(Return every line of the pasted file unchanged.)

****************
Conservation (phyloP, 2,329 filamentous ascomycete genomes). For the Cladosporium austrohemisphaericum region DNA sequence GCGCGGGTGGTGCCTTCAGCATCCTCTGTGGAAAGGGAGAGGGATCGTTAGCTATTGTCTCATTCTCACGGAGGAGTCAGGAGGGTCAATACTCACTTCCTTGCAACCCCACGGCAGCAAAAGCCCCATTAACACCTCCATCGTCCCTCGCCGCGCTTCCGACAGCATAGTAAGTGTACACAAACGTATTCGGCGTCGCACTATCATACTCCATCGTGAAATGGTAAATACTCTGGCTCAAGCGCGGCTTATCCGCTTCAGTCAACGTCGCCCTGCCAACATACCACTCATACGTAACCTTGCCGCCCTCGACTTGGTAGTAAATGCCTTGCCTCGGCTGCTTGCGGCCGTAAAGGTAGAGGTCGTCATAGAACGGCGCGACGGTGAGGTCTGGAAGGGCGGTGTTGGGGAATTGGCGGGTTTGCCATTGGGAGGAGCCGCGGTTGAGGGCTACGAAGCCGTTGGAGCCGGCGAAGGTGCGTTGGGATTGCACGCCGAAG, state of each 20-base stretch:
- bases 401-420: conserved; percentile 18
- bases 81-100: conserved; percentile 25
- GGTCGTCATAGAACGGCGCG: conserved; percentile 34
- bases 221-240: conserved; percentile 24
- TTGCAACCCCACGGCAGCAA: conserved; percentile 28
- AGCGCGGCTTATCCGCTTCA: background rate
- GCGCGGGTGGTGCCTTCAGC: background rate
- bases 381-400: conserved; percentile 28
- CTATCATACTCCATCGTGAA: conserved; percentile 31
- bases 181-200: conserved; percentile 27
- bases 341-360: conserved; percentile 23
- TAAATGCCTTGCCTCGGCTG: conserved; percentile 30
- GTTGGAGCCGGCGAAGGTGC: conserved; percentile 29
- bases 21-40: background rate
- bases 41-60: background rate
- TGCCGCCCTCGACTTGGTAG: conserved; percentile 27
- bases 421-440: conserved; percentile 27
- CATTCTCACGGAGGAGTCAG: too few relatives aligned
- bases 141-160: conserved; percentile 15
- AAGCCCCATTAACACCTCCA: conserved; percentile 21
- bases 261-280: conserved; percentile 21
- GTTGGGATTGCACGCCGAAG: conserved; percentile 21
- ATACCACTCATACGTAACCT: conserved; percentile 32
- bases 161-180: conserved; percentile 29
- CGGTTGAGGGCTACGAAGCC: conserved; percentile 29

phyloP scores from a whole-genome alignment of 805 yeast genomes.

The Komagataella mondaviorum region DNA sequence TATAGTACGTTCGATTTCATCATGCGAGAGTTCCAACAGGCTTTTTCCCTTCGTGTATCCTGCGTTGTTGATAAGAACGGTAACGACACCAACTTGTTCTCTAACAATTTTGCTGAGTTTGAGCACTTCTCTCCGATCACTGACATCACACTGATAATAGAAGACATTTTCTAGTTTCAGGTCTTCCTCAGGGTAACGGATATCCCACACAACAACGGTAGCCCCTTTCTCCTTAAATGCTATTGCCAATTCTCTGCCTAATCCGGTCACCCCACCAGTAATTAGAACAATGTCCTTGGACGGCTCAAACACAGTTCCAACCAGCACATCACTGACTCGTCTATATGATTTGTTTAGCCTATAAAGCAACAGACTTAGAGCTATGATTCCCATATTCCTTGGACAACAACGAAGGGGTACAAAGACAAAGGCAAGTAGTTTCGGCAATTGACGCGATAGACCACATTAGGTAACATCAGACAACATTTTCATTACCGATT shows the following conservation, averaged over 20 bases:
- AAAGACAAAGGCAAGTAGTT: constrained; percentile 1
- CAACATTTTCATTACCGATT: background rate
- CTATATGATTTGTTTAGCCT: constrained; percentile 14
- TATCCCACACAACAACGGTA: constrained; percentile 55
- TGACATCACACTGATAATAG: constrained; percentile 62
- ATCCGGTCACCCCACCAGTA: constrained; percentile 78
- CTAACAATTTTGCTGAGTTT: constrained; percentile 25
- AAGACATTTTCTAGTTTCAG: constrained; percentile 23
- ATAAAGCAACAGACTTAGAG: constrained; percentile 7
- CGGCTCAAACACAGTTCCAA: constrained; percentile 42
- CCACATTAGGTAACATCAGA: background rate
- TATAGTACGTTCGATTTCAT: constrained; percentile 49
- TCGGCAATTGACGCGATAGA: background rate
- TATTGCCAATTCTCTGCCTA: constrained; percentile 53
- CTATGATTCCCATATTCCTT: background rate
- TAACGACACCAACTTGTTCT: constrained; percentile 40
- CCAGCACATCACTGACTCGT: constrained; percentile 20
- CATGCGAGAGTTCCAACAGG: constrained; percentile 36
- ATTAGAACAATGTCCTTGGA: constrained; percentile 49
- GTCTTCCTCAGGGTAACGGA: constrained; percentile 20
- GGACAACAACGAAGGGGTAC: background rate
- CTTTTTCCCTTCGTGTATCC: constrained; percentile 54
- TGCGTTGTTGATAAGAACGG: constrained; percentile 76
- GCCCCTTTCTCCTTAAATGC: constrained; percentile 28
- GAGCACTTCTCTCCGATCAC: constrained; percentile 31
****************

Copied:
Conservation (phyloP, 2,329 filamentous ascomycete genomes). For the Cladosporium austrohemisphaericum region DNA sequence GCGCGGGTGGTGCCTTCAGCATCCTCTGTGGAAAGGGAGAGGGATCGTTAGCTATTGTCTCATTCTCACGGAGGAGTCAGGAGGGTCAATACTCACTTCCTTGCAACCCCACGGCAGCAAAAGCCCCATTAACACCTCCATCGTCCCTCGCCGCGCTTCCGACAGCATAGTAAGTGTACACAAACGTATTCGGCGTCGCACTATCATACTCCATCGTGAAATGGTAAATACTCTGGCTCAAGCGCGGCTTATCCGCTTCAGTCAACGTCGCCCTGCCAACATACCACTCATACGTAACCTTGCCGCCCTCGACTTGGTAGTAAATGCCTTGCCTCGGCTGCTTGCGGCCGTAAAGGTAGAGGTCGTCATAGAACGGCGCGACGGTGAGGTCTGGAAGGGCGGTGTTGGGGAATTGGCGGGTTTGCCATTGGGAGGAGCCGCGGTTGAGGGCTACGAAGCCGTTGGAGCCGGCGAAGGTGCGTTGGGATTGCACGCCGAAG, state of each 20-base stretch:
- bases 401-420: conserved; percentile 18
- bases 81-100: conserved; percentile 25
- GGTCGTCATAGAACGGCGCG: conserved; percentile 34
- bases 221-240: conserved; percentile 24
- TTGCAACCCCACGGCAGCAA: conserved; percentile 28
- AGCGCGGCTTATCCGCTTCA: background rate
- GCGCGGGTGGTGCCTTCAGC: background rate
- bases 381-400: conserved; percentile 28
- CTATCATACTCCATCGTGAA: conserved; percentile 31
- bases 181-200: conserved; percentile 27
- bases 341-360: conserved; percentile 23
- TAAATGCCTTGCCTCGGCTG: conserved; percentile 30
- GTTGGAGCCGGCGAAGGTGC: conserved; percentile 29
- bases 21-40: background rate
- bases 41-60: background rate
- TGCCGCCCTCGACTTGGTAG: conserved; percentile 27
- bases 421-440: conserved; percentile 27
- CATTCTCACGGAGGAGTCAG: too few relatives aligned
- bases 141-160: conserved; percentile 15
- AAGCCCCATTAACACCTCCA: conserved; percentile 21
- bases 261-280: conserved; percentile 21
- GTTGGGATTGCACGCCGAAG: conserved; percentile 21
- ATACCACTCATACGTAACCT: conserved; percentile 32
- bases 161-180: conserved; percentile 29
- CGGTTGAGGGCTACGAAGCC: conserved; percentile 29

phyloP scores from a whole-genome alignment of 805 yeast genomes.

The Komagataella mondaviorum region DNA sequence TATAGTACGTTCGATTTCATCATGCGAGAGTTCCAACAGGCTTTTTCCCTTCGTGTATCCTGCGTTGTTGATAAGAACGGTAACGACACCAACTTGTTCTCTAACAATTTTGCTGAGTTTGAGCACTTCTCTCCGATCACTGACATCACACTGATAATAGAAGACATTTTCTAGTTTCAGGTCTTCCTCAGGGTAACGGATATCCCACACAACAACGGTAGCCCCTTTCTCCTTAAATGCTATTGCCAATTCTCTGCCTAATCCGGTCACCCCACCAGTAATTAGAACAATGTCCTTGGACGGCTCAAACACAGTTCCAACCAGCACATCACTGACTCGTCTATATGATTTGTTTAGCCTATAAAGCAACAGACTTAGAGCTATGATTCCCATATTCCTTGGACAACAACGAAGGGGTACAAAGACAAAGGCAAGTAGTTTCGGCAATTGACGCGATAGACCACATTAGGTAACATCAGACAACATTTTCATTACCGATT shows the following conservation, averaged over 20 bases:
- AAAGACAAAGGCAAGTAGTT: constrained; percentile 1
- CAACATTTTCATTACCGATT: background rate
- CTATATGATTTGTTTAGCCT: constrained; percentile 14
- TATCCCACACAACAACGGTA: constrained; percentile 55
- TGACATCACACTGATAATAG: constrained; percentile 62
- ATCCGGTCACCCCACCAGTA: constrained; percentile 78
- CTAACAATTTTGCTGAGTTT: constrained; percentile 25
- AAGACATTTTCTAGTTTCAG: constrained; percentile 23
- ATAAAGCAACAGACTTAGAG: constrained; percentile 7
- CGGCTCAAACACAGTTCCAA: constrained; percentile 42
- CCACATTAGGTAACATCAGA: background rate
- TATAGTACGTTCGATTTCAT: constrained; percentile 49
- TCGGCAATTGACGCGATAGA: background rate
- TATTGCCAATTCTCTGCCTA: constrained; percentile 53
- CTATGATTCCCATATTCCTT: background rate
- TAACGACACCAACTTGTTCT: constrained; percentile 40
- CCAGCACATCACTGACTCGT: constrained; percentile 20
- CATGCGAGAGTTCCAACAGG: constrained; percentile 36
- ATTAGAACAATGTCCTTGGA: constrained; percentile 49
- GTCTTCCTCAGGGTAACGGA: constrained; percentile 20
- GGACAACAACGAAGGGGTAC: background rate
- CTTTTTCCCTTCGTGTATCC: constrained; percentile 54
- TGCGTTGTTGATAAGAACGG: constrained; percentile 76
- GCCCCTTTCTCCTTAAATGC: constrained; percentile 28
- GAGCACTTCTCTCCGATCAC: constrained; percentile 31